According to Theuma, the conversation went like this:
“What is this?”
“The money to give to that guy, to kill Daphne Caruana Galizia.”
“I haven’t told him to proceed. I knew you were drunk that day [when Labour won the election].
“It doesn’t matter,” Fenech says.
‘Hurry up and kill her’
Having paid the €150,000 for the assassination, Fenech begins to bombard Theuma with calls about the plot.
“Hurry up and kill her. Hurry up and kill her. She’s going to end up publishing that information,” one conversation between the pair went.
At this point, Theuma realises the information Caruana Galizia was going to be published must have been about Yorgen Fenech, rather than Ray Fenech.
During yet another meeting with Alfred Degiorgio, Theuma emphasises the importance of speeding up the plot and ensuring the bomb kills the journalist.
Prior to the meeting, Fenech warns Theuma that the assassination attempt must not go the way Romeo Bone’s did.
Mr Bone survived a car bomb in February 2017, but lost both his legs.
“Don’t worry,” is Degiorgio’s terse reply to the concerns relayed by the middleman.
‘She’s giving us problems’
The Degiorgio brothers start shadowing Caruana Galizia’s movements during the summer of 2017.
At a meeting in the Marsa potato shed where the plot was planned, Theuma hears the assassination will not be as easy as first thought.
“She’s giving us problems, but she’ll get it. A lot of tough guys have died. She will die too,” George Degiorgio tells him.
Vince Muscat, another of the co-accused, is also at the potato shed. He is sent to fetch some coffee while the details of the plot are discussed.
To help carry out the assassination, Alfred Degiorgio asks for information about the journalist’s favourite haunts.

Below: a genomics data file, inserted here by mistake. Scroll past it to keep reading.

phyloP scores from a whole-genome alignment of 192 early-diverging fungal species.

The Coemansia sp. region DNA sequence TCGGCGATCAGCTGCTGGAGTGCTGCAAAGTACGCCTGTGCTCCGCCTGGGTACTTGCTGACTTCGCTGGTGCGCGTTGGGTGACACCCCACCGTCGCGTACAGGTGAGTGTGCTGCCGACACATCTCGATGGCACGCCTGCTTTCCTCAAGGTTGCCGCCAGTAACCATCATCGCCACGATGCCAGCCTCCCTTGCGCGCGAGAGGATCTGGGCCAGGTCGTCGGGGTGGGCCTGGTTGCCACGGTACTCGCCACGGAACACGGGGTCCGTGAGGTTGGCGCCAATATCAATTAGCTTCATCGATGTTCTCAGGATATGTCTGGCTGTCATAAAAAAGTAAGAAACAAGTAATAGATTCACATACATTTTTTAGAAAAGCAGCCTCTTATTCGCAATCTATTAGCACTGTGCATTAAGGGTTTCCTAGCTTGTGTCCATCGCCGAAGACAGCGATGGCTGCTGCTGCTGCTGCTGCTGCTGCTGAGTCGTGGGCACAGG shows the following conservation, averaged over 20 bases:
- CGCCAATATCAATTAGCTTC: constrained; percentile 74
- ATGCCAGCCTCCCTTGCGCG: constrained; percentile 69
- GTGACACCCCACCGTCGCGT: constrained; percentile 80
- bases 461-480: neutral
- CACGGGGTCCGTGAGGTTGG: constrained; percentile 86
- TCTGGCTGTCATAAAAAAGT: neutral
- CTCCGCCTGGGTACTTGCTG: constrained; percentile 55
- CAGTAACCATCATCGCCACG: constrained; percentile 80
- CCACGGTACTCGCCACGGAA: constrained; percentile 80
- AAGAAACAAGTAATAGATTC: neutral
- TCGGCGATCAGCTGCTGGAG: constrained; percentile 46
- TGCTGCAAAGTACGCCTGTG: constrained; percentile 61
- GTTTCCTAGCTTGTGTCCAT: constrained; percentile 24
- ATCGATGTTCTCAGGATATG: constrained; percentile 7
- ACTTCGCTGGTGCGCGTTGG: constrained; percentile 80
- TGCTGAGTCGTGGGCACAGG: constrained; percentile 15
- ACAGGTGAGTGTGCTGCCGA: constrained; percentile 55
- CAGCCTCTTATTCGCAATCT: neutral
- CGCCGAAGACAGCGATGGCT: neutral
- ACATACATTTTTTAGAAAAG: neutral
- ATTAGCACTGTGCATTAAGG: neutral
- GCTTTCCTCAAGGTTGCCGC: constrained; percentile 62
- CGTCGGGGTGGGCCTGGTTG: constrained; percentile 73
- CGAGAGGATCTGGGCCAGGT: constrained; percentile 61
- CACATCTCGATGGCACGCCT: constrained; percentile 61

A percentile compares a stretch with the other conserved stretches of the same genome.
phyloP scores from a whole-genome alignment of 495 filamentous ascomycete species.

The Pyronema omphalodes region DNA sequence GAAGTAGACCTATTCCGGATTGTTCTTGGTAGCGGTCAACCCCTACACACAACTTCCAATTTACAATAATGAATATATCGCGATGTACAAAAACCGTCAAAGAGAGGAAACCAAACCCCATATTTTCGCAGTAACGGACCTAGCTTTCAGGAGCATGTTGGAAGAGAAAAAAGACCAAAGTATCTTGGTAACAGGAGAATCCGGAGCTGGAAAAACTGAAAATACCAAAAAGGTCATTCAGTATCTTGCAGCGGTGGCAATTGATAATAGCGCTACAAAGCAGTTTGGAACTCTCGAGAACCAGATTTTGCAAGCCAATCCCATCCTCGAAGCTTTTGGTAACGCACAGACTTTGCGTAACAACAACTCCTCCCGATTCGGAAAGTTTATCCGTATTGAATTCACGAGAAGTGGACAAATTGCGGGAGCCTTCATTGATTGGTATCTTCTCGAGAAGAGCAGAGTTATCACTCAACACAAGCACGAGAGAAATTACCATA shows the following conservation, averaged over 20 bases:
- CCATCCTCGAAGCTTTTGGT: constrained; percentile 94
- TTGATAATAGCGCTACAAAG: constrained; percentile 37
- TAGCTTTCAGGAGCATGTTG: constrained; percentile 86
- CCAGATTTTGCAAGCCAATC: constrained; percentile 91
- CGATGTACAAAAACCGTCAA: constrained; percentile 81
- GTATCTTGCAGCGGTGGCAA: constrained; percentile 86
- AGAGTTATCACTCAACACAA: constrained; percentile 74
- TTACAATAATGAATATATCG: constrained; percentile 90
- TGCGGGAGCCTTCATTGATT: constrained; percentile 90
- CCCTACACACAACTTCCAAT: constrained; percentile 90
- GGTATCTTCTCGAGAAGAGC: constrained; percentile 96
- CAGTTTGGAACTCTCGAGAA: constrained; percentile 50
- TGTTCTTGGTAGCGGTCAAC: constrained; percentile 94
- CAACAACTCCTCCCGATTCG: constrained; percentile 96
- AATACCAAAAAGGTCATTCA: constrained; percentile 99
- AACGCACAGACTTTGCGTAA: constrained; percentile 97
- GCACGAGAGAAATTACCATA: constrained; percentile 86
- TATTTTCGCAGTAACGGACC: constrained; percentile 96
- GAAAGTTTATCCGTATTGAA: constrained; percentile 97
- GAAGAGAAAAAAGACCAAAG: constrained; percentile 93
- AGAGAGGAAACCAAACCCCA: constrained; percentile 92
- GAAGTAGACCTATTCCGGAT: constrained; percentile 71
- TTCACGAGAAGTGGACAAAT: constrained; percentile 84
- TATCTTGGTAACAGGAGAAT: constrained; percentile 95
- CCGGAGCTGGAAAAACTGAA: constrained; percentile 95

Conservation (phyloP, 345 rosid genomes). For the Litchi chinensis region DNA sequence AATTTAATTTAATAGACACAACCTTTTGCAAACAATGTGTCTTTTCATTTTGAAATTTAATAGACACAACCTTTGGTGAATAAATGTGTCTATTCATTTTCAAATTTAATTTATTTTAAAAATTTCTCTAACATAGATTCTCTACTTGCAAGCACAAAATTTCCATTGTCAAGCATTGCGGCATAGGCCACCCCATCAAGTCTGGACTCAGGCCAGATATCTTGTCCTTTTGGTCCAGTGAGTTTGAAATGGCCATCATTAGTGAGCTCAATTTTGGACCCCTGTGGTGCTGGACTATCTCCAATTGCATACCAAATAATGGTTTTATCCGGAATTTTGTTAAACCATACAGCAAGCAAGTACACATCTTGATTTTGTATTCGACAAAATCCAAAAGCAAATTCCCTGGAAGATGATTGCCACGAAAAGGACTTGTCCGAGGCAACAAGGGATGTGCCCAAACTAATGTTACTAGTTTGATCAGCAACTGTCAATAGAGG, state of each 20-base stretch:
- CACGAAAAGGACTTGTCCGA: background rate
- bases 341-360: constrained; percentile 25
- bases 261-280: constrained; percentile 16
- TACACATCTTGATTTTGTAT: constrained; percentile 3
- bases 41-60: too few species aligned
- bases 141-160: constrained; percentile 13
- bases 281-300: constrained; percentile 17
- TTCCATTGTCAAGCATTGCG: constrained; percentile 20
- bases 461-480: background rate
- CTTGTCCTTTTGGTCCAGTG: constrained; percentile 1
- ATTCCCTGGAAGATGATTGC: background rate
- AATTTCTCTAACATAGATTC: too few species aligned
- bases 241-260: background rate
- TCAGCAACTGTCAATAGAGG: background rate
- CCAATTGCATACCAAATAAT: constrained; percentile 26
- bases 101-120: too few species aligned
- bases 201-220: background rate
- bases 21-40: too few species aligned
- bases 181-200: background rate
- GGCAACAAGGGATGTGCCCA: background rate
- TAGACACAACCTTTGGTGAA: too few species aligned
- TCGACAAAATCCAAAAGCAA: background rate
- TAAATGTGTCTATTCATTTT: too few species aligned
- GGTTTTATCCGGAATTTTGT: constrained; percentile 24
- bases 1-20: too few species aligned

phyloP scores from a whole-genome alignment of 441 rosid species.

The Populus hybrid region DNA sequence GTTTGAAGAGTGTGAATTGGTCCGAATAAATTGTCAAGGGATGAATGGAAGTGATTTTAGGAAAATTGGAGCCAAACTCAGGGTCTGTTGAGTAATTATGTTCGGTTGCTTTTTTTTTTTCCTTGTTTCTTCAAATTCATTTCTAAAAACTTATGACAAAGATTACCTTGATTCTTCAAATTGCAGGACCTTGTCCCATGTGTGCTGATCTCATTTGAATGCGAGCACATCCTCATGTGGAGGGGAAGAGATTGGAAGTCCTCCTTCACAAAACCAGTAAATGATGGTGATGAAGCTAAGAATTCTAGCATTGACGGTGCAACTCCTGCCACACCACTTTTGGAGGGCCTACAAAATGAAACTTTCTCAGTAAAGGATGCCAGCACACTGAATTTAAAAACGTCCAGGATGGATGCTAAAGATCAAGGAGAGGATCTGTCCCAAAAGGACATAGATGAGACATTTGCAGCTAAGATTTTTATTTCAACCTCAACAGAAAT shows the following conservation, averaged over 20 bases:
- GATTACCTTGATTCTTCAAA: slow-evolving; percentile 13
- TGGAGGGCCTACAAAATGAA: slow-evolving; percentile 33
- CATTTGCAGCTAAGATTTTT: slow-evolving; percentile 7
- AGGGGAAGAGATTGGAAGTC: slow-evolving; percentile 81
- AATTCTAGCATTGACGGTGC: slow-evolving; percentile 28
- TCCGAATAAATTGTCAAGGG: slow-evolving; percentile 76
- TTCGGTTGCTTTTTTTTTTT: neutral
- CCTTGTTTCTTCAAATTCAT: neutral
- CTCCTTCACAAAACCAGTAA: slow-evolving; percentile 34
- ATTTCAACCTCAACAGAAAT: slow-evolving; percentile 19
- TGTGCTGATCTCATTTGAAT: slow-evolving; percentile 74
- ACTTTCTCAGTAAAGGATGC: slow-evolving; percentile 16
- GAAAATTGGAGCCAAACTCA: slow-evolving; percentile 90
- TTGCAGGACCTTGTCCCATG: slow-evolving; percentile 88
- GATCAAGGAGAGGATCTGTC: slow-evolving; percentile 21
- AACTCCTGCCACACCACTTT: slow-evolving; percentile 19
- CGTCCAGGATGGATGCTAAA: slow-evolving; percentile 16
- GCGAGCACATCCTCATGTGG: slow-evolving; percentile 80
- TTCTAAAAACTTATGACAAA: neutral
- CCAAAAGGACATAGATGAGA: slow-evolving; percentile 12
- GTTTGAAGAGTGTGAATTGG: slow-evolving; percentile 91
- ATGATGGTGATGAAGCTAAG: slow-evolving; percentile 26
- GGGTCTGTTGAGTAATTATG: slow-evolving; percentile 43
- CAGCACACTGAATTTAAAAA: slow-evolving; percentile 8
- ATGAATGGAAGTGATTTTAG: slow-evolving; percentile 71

Theuma says there are two places frequented by the journalist: a popular coffee shop in Naxxar and a restaurant in Rabat. This information comes from Fenech.
On one occasion, Alfred Degiorgio takes the middleman to a vantage point overlooking Caruana Galizia’s Bidnija home.
“He took me there to show me the work was being done,” Theuma recounts in court.
At this point, Theuma says he is still being hassled by Fenech to kill Caruana Galizia.
October 2017: ‘They found the message used to detonate the bomb’
At an undisclosed time before the October 16 assassination, Theuma receives a call from Alfred Degiorgio.
“We are so unlucky. That thing was ready to go yesterday, but we found a police roadblock near the roundabout [by the lookout post]. We had to postpone,” Theuma is told.
The middleman is unaware of the next planned attempt to bomb Daphne.
Caruana Galizia was killed in a devastasting car bomb outside her house.
“I found out about it [the assassination] from the television.”
The involvement of the FBI hours after the bomb has been triggered worries Theuma. A day after the murder, he and Fenech meet up, but the businessman brushes off concerns about the FBI.
“So what? It’s the Maltese police who are investigating,” Fenech assures him.
Around 15 days after the murder, it is Fenech who begins to worry.
The businessman has been tipped off about a breakthrough in the investigation.
“There are problems… they found the message used to detonate the bomb,” Fenech says during a meeting opposite the Toyota showroom in Żebbuġ.
November/December 2017: ‘A big raid is coming’
Theuma continues to receive tip-offs about the police investigation from Fenech.
In a separate testimony, Fenech said the information was being leaked to him by Keith Schembri.
“They [the Degiorgios] have a problem… on December 5 there is going to be a big raid,” Fenech said.
He instructs Theuma to relay information about the raid to the Degiorgios.
A week after their arrest, Theuma continues to pass on money to the three men arrested.
He also begins to fear the three men will mention his name to investigators.
He feels obliged to keep giving them money.
The fear leads him to start drinking heavily and taking sedatives.
He also draws up a will.
The following account is based on testimony given by Melvin Theuma in court. Theuma was granted immunity from prosecution to reveal all about the assassination.